Using Microsoft SQL Server in Grafana

Only available in Grafana v5.1+.

Grafana ships with a built-in Microsoft SQL Server (MSSQL) data source plugin that allows you to query and visualize data from any Microsoft SQL Server 2005 or newer, including Microsoft Azure SQL Database.

Adding the data source

  1. Open the side menu by clicking the Grafana icon in the top header.
  2. In the side menu under the Configuration link you should find a link named Data Sources.
  3. Click the + Add data source button in the top header.
  4. Select Microsoft SQL Server from the Type dropdown.

Data source options

NameDescription
NameThe data source name. This is how you refer to the data source in panels & queries.
DefaultDefault data source means that it will be pre-selected for new panels.
HostThe IP address/hostname and optional port of your MSSQL instance. If port is omitted, default 1433 will be used.
DatabaseName of your MSSQL database.
UserDatabase user’s login/username
PasswordDatabase user’s password

Database User Permissions (Important!)

The database user you specify when you add the data source should only be granted SELECT permissions on the specified database & tables you want to query. Grafana does not validate that the query is safe. The query could include any SQL statement. For example, statements like DELETE FROM user; and DROP TABLE user; would be executed. To protect against this we Highly recommend you create a specific MSSQL user with restricted permissions.

Example:

 CREATE USER grafanareader WITH PASSWORD 'password'
 GRANT SELECT ON dbo.YourTable3 TO grafanareader

Make sure the user does not get any unwanted privileges from the public role.

Known Issues

MSSQL 2008 and 2008 R2 engine cannot handle login records when SSL encryption is not disabled. Due to this you may receive an Login error: EOF error when trying to create your datasource. To fix MSSQL 2008 R2 issue, install MSSQL 2008 R2 Service Pack 2. To fix MSSQL 2008 issue, install Microsoft MSSQL 2008 Service Pack 3 and Cumulative update package 3 for MSSQL 2008 SP3.

Query Editor

You find the MSSQL query editor in the metrics tab in Graph, Singlestat or Table panel’s edit mode. You enter edit mode by clicking the panel title, then edit. The editor allows you to define a SQL query to select data to be visualized.

  1. Select Format as Time series (for use in Graph or Singlestat panel’s among others) or Table (for use in Table panel among others).
  2. This is the actual editor where you write your SQL queries.
  3. Show help section for MSSQL below the query editor.
  4. Show actual executed SQL query. Will be available first after a successful query has been executed.
  5. Add an additional query where an additional query editor will be displayed.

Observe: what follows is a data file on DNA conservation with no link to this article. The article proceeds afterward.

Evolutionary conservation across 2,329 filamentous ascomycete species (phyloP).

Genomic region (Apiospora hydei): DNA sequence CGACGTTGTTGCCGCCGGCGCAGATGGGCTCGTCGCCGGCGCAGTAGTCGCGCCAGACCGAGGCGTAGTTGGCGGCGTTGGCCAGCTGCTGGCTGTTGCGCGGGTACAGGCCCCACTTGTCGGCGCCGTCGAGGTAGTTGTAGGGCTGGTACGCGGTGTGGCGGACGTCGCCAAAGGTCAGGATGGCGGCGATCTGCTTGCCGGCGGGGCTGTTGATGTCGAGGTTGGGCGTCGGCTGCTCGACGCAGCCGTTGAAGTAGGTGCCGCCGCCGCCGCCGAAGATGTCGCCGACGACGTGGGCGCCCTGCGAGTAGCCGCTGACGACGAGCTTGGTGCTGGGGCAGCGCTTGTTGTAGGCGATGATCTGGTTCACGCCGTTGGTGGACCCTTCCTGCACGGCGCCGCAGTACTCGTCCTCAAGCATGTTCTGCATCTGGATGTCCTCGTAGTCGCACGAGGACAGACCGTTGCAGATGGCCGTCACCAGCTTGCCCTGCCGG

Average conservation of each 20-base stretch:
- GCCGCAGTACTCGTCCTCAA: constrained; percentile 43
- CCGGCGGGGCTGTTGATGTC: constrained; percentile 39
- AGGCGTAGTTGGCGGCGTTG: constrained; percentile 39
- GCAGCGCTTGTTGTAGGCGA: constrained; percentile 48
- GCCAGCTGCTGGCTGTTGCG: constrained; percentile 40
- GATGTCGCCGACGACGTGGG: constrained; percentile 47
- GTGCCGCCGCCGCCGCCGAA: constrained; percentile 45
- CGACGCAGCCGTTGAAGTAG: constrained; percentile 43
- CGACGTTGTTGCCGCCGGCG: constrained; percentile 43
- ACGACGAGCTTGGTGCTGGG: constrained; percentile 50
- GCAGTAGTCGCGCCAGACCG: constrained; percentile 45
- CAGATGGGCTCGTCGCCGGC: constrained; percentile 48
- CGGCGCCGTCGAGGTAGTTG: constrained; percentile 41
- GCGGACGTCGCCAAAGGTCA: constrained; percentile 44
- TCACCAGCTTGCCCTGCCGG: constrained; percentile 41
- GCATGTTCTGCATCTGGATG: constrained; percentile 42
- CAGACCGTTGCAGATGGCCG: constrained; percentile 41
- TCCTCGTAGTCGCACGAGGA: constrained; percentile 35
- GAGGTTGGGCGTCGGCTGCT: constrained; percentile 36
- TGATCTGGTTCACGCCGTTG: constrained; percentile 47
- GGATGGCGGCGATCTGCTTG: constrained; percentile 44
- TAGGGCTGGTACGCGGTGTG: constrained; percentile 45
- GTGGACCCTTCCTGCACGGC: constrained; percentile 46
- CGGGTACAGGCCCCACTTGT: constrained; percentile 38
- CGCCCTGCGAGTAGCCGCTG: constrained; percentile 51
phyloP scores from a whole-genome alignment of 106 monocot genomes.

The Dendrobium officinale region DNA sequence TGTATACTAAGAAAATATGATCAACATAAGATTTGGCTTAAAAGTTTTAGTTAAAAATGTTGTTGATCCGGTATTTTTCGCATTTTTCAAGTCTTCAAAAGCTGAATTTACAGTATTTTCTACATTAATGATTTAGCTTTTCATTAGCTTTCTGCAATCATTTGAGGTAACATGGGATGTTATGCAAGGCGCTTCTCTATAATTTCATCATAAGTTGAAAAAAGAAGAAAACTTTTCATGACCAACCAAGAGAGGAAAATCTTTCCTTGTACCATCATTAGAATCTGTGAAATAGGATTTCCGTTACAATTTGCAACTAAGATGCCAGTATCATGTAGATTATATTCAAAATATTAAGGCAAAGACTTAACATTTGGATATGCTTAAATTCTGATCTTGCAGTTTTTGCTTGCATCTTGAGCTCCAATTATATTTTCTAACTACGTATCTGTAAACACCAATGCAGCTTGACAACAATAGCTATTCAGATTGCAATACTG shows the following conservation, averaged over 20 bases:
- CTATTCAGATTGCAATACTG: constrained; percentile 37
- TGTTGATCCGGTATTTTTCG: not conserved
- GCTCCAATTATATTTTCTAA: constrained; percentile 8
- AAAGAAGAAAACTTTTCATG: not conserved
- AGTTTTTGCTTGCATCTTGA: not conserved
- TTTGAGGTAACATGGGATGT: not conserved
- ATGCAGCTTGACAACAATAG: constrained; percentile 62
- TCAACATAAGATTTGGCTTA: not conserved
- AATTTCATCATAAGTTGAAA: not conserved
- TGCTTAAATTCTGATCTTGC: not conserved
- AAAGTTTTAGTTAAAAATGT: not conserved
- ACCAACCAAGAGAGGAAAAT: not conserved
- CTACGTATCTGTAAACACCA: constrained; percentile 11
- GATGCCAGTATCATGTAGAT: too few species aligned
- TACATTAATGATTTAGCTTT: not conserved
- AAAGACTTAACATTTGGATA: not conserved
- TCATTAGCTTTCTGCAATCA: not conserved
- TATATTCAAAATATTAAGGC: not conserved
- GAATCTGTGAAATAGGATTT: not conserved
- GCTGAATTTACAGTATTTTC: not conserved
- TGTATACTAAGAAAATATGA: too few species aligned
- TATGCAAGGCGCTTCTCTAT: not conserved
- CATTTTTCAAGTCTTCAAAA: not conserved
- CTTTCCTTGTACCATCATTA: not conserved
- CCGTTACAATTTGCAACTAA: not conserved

Macros

To simplify syntax and to allow for dynamic parts, like date range filters, the query can contain macros.

Macro exampleDescription
$__time(dateColumn)Will be replaced by an expression to rename the column to time. For example, dateColumn as time
$__timeEpoch(dateColumn)Will be replaced by an expression to convert a DATETIME column type to unix timestamp and rename it to time.
For example, DATEDIFF(second, ‘1970-01-01’, dateColumn) AS time
$__timeFilter(dateColumn)Will be replaced by a time range filter using the specified column name.
For example, dateColumn >= DATEADD(s, 1494410783, ‘1970-01-01’) AND dateColumn <= DATEADD(s, 1494410783, ‘1970-01-01’)
$__timeFrom()Will be replaced by the start of the currently active time selection. For example, DATEADD(second, 1494410783, ‘1970-01-01’)
$__timeTo()Will be replaced by the end of the currently active time selection. For example, DATEADD(second, 1494410783, ‘1970-01-01’)
$__timeGroup(dateColumn,‘5m’[, fillvalue])Will be replaced by an expression usable in GROUP BY clause. Providing a fillValue of NULL or floating value will automatically fill empty series in timerange with that value.
For example, CAST(ROUND(DATEDIFF(second, ‘1970-01-01’, time_column)/300.0, 0) as bigint)*300.
$__timeGroup(dateColumn,‘5m’, 0)Same as above but with a fill parameter so all null values will be converted to the fill value (all null values would be set to zero using this example).
$__unixEpochFilter(dateColumn)Will be replaced by a time range filter using the specified column name with times represented as unix timestamp. For example, dateColumn > 1494410783 AND dateColumn < 1494497183
$__unixEpochFrom()Will be replaced by the start of the currently active time selection as unix timestamp. For example, 1494410783
$__unixEpochTo()Will be replaced by the end of the currently active time selection as unix timestamp. For example, 1494497183